Ann Arbor's last hookah bar reports strong sales, but national advocates say it's deceivingly unhealthy
Angela Cesere | AnnArbor.com
Opposition to hookah — a water pipe that is commonly used to smoke flavored tobacco — is building among national healthy living advocates and some political leaders.
One study showed that an hour-long waterpipe smoking session involves inhaling 100 to 200 times the volume of smoke inhaled with a single cigarette.
Some experts say that the emerging movement against hookah bars could threaten the future of the business, but the last remaining hookah bar in Ann Arbor is doing just fine.
Angela Cesere | AnnArbor.com
“We have a ton of business from hookah,” said Ahmad Almusawi, assistant manager of the Smoka Hookah Lounge, located at 1108 South University Avenue. “We’re really busy, especially on the weekends.”
Just a year after Michigan’s statewide indoor smoking ban took effect, multiple hookah bars across the state have closed down due to the stricter requirements placed on hookah businesses, said Regina Calcagno, a representative with the Michigan Department of Community Health.
Smoka Hookah Lounge, which is located on the second floor of the building above Rendezvous Cafe, had to make changes to comply with the smoking ban, too.
Under the law, Rendezvous Cafe was forced to separate its hookah lounge into an entirely new legal entity. To abide by the new state regulations, Rendezvous owner Naizar Alwar last year started the Smoka Hookah Lounge.
“All we did is basically open another business,” Almusawi said. “We had to make two doors instead of one and change the name. We cannot sell food or alcohol, and if you order food from Rendezvous to take upstairs, it has to be to-go.”
For Smoka Hookah, the process was fairly simple. But other bar owners weren’t as fortunate, Almusawi said.
“We were set up for this,” he said. “But a lot of places closed because you can’t really separate a basement from the upstairs without it costing a lot of money.”
Michigan’s Smoke Free Air Law banned smoke in all restaurants, bars and businesses beginning in May 2010. However, the law provided an exemption allowing hookah bars to qualify as a tobacco specialty retail store if the business doesn’t serve food or liquor. The law also prohibits new hookah bars from allowing smoking.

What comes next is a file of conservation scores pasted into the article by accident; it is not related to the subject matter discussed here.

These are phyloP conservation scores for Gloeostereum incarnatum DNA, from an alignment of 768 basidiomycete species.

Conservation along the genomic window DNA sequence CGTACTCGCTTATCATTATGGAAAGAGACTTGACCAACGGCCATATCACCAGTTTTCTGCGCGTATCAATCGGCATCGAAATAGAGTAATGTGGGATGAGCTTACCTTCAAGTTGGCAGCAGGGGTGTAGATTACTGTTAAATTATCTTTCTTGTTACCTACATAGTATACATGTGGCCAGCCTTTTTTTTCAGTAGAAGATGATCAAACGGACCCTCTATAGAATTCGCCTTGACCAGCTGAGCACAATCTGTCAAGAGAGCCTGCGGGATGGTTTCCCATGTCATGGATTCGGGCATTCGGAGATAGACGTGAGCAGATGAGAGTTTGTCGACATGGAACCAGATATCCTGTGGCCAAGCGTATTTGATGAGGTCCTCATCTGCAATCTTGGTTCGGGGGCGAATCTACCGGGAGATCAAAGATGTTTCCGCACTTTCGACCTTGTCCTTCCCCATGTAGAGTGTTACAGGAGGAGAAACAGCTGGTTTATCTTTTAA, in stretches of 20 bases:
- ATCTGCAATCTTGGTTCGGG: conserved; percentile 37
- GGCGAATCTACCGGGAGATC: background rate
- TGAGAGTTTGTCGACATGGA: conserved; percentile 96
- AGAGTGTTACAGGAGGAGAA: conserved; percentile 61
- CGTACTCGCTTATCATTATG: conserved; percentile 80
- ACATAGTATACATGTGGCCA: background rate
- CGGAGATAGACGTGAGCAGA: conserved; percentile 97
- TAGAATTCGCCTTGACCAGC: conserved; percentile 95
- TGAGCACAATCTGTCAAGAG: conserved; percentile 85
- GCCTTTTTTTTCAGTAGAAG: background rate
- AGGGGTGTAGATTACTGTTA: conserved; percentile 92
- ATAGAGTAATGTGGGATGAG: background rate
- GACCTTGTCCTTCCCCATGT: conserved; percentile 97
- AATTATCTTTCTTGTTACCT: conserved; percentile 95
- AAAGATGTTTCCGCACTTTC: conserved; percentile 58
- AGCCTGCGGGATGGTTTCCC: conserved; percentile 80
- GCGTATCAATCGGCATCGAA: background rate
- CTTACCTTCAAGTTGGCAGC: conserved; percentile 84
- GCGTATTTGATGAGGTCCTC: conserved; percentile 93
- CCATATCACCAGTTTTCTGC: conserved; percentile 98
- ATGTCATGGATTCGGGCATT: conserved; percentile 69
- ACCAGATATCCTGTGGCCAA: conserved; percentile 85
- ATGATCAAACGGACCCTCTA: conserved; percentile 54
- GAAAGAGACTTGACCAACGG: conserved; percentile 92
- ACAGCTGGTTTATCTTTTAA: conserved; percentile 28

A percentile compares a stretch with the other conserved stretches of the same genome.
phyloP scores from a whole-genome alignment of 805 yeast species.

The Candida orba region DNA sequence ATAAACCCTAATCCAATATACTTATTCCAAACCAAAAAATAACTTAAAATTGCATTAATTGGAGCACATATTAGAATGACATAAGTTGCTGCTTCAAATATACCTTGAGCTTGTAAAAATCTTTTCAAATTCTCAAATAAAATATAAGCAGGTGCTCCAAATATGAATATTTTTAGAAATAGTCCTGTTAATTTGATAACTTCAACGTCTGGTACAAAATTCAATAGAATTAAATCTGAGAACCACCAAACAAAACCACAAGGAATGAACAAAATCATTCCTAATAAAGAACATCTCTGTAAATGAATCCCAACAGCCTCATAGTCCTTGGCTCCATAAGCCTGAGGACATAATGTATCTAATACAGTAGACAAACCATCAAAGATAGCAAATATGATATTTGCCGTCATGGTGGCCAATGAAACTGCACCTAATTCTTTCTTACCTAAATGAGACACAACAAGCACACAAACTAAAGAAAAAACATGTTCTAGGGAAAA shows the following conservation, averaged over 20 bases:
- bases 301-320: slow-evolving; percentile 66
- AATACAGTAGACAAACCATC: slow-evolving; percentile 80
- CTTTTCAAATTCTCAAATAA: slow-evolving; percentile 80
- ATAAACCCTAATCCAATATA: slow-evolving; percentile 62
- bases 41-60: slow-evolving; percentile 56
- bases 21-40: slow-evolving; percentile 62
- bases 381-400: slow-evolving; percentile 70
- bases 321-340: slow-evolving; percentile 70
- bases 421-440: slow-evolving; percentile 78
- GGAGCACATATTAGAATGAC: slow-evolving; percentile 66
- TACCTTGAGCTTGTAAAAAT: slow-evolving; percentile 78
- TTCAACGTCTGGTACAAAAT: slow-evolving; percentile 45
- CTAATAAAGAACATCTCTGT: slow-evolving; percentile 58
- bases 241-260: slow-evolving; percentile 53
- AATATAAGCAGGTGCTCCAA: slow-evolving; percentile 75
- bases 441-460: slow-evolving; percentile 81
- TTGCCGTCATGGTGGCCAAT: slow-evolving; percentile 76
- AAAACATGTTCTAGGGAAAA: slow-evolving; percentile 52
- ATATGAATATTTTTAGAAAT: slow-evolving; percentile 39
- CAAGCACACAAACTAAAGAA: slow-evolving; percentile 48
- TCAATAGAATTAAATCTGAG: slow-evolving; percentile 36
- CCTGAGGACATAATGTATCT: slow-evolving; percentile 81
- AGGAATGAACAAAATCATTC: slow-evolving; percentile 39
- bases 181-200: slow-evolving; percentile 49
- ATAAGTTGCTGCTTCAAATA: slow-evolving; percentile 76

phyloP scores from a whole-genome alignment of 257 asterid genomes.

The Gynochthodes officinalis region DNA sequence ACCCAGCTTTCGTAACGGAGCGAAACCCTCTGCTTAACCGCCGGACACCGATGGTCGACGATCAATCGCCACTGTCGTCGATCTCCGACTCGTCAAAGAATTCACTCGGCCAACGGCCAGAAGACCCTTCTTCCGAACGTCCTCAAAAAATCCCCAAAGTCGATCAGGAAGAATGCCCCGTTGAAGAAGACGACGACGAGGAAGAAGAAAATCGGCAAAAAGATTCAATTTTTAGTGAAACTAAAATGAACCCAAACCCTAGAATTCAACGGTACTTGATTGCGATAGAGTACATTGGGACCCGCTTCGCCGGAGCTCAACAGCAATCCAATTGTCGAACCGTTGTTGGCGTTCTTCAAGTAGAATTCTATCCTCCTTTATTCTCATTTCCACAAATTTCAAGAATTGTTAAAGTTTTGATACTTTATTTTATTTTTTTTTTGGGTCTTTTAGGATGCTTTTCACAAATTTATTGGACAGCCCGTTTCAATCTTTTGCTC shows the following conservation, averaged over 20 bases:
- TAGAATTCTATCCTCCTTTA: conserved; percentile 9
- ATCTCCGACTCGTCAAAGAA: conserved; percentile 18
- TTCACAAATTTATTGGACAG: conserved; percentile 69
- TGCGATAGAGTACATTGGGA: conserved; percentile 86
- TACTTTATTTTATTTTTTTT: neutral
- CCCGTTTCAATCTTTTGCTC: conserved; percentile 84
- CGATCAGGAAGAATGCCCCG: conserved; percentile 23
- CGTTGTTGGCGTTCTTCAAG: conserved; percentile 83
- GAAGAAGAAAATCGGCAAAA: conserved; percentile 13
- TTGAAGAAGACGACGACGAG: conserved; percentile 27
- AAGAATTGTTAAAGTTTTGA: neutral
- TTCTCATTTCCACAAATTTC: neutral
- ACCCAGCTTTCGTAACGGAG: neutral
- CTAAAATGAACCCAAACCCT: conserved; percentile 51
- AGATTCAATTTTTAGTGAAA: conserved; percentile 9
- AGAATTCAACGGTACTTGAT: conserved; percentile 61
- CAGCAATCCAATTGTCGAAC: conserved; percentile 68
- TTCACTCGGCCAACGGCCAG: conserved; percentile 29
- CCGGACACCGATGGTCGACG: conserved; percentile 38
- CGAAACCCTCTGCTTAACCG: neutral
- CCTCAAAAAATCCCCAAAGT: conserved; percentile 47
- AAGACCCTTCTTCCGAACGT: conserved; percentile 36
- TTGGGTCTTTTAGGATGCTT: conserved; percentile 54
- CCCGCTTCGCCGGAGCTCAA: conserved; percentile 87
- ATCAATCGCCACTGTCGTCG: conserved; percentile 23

But complicating matters for hookah bar owners is an emerging movement among health activists to raise awareness of the damage hookah smoke can do to your body.
“We’re very concerned about hookah bars because hookah is dangerous, but a lot of people perceive it as being a safe thing to do,” said Shelly Kiser, director of advocacy with the American Lung Association. “Sometimes hookah smoking has more dangers than cigarettes.”
According to a health study conducted by the World Health Organization in 2005, Kiser’s claim has some support.
Among the findings in the study:
--After spending an hour smoking hookah in a bar, users have inhaled about 100 to 200 times as much smoke as they would with a single cigarette.
--Smoke from a waterpipe contains toxins known to cause lung cancer, heart disease and other diseases.
--Hookah smoking sessions often last longer than cigarette smoking, with smokers inhaling 50 to 200 puffs of tobacco.
--Sharing a waterpipe mouthpiece poses a serious risk of transmission of communicable diseases, including tuberculosis and hepatitis.
[Download a PDF of the study here]
Health activists are also concerned that since waterpipe tobacco is flavored, it’s more appealing to young people.
These findings have prompted anti-hookah legislation in other states, according to a recent New York Times report that drew more attention to the issue.
Boston and Maine ended exemptions for hookah bars, while lawmakers in California, Connecticut and Oregon have introduced bills that would ban or limit hookah bars, the Times reported.
Calcagno of the Michigan Department of Community Health said that she is not aware of any pending legislation to ban hookah bars in Michigan, but there are educational efforts to raise awareness about the issue.
“A lot of groups around the state have done a tremendous amount of work to inform their peers that hookah is not as safe as they think it is,” Calcagno said. “It’s not healthy by any stretch of the imagination.”
After passage of the Michigan Smoke Free Air Law and the University of Michigan’s decision to ban smoking on campus starting Friday, Calcagno wonders whether anti-hookah legislation is only a matter of time in Michigan.
“Legislative efforts could definitely come about because this is in the spotlight right now,” she said.
Almusawi said he is not particularly concerned about the prospect of an anti-hookah movement in Michigan. But he argued that hookah smoking should be preserved because of the social and cultural purpose it serves.
“A lot of people are taking these attacks offensively,” Almusawi said. “Hookah smoking is a cultural thing. This is what they do all over the Middle East. Plus, it’s a social activity. People don’t want to sit at home and smoke hookah, they want to get out and see people.”
Almusawi acknowledged that hookah smoking could be addictive, but he argued, “It’s definitely not worse than cigarettes, I’ll tell you that. People don’t come here every day to smoke. It’s just a once-in-a-while kind of thing.”